Gingivitis is the first stage of gum disease. It can lead to periodontitis, which is not a good outcome for your gums and teeth. You have the power to make sure that doesn’t happen. Here’s how to recognise the symptoms of gingivitis and treat it early.
Common Warning Signs Of Gingivitis
Medically Reviewed By Colgate Global Scientific Communications
Gingivitis occurs from a build-up of plaque that irritates the gum tissue. Plaque is the leading cause of gingivitis. You should pay attention to the following gingivitis warning signs:
- Gum inflammation: Plaque builds up and spreads into the gum tissue. This inflammation makes your gums are red, swollen, and sensitive to the touch.
- Bleeding gums: Your gums bleed when you brush (even gently) and/or floss, also known as interdental cleaning.
- Teeth appear longer: If you have gingivitis, your gums will begin to shorten and recede. This makes your teeth appear longer.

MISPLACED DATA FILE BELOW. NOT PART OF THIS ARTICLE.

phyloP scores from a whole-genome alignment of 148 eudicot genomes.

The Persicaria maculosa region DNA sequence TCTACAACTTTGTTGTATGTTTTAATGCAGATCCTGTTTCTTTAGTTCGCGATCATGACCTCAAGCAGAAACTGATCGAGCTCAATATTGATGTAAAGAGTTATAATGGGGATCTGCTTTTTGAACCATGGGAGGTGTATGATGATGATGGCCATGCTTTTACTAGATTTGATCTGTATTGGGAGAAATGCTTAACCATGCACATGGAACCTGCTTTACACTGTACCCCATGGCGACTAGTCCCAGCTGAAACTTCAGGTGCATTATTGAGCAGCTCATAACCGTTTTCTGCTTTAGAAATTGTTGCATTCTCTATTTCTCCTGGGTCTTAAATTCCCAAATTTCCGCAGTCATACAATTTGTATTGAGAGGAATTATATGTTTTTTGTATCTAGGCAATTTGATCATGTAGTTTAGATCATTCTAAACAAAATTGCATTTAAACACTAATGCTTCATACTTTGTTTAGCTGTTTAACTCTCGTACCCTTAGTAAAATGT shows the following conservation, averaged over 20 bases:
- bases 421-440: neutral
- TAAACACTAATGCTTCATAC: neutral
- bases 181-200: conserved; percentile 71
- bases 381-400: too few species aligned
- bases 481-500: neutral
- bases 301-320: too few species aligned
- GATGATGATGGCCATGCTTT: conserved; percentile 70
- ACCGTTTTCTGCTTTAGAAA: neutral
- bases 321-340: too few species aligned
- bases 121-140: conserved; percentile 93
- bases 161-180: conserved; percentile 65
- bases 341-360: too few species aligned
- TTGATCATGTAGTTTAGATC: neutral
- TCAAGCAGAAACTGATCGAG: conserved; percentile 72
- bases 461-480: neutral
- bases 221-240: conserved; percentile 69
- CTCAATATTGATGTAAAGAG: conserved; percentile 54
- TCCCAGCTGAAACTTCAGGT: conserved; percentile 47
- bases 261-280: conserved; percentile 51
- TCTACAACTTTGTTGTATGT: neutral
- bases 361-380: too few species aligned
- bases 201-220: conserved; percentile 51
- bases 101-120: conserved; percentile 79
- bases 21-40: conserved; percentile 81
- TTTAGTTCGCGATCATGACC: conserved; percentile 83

- Bad breath: Chronic foul breath is a sign of gingivitis. An unpleasant taste in your mouth can also accompany it.
- The pocket between tooth and gum: Gingivitis can cause a pocket to form between your tooth and gum. If food particles fall into the pocket, an infection can develop. You can have more than one pocket.
- Pus between tooth and gum: An infection in the pocket between the tooth and gum causes pus to develop. The infection could mean you have a periodontal or gum abscess.
You shouldn't ignore gingivitis symptoms. If you see signs of gingivitis, here are some things you should do:
- Brush and floss at least twice a day. Use a soft-bristled toothbrush so, you don't irritate your gums. You may even want to consider an electric toothbrush, which is better at removing plaque.
- Use a mouthwash daily to help get rid of bacteria.
- Speak with your dental professional about your concerns.
- Get your teeth professionally cleaned regularly as recommended by your dental professional.
Know the symptoms of gingivitis and if you have them, be vigilant about doing something about it. You've got this! An improved oral health routine can make all the difference.
This article is intended to promote understanding of and knowledge about general oral health topics. It is not intended to be a substitute for professional advice, diagnosis or treatment. Always seek the advice of your dentist or other qualified healthcare provider with any questions you may have regarding a medical condition or treatment.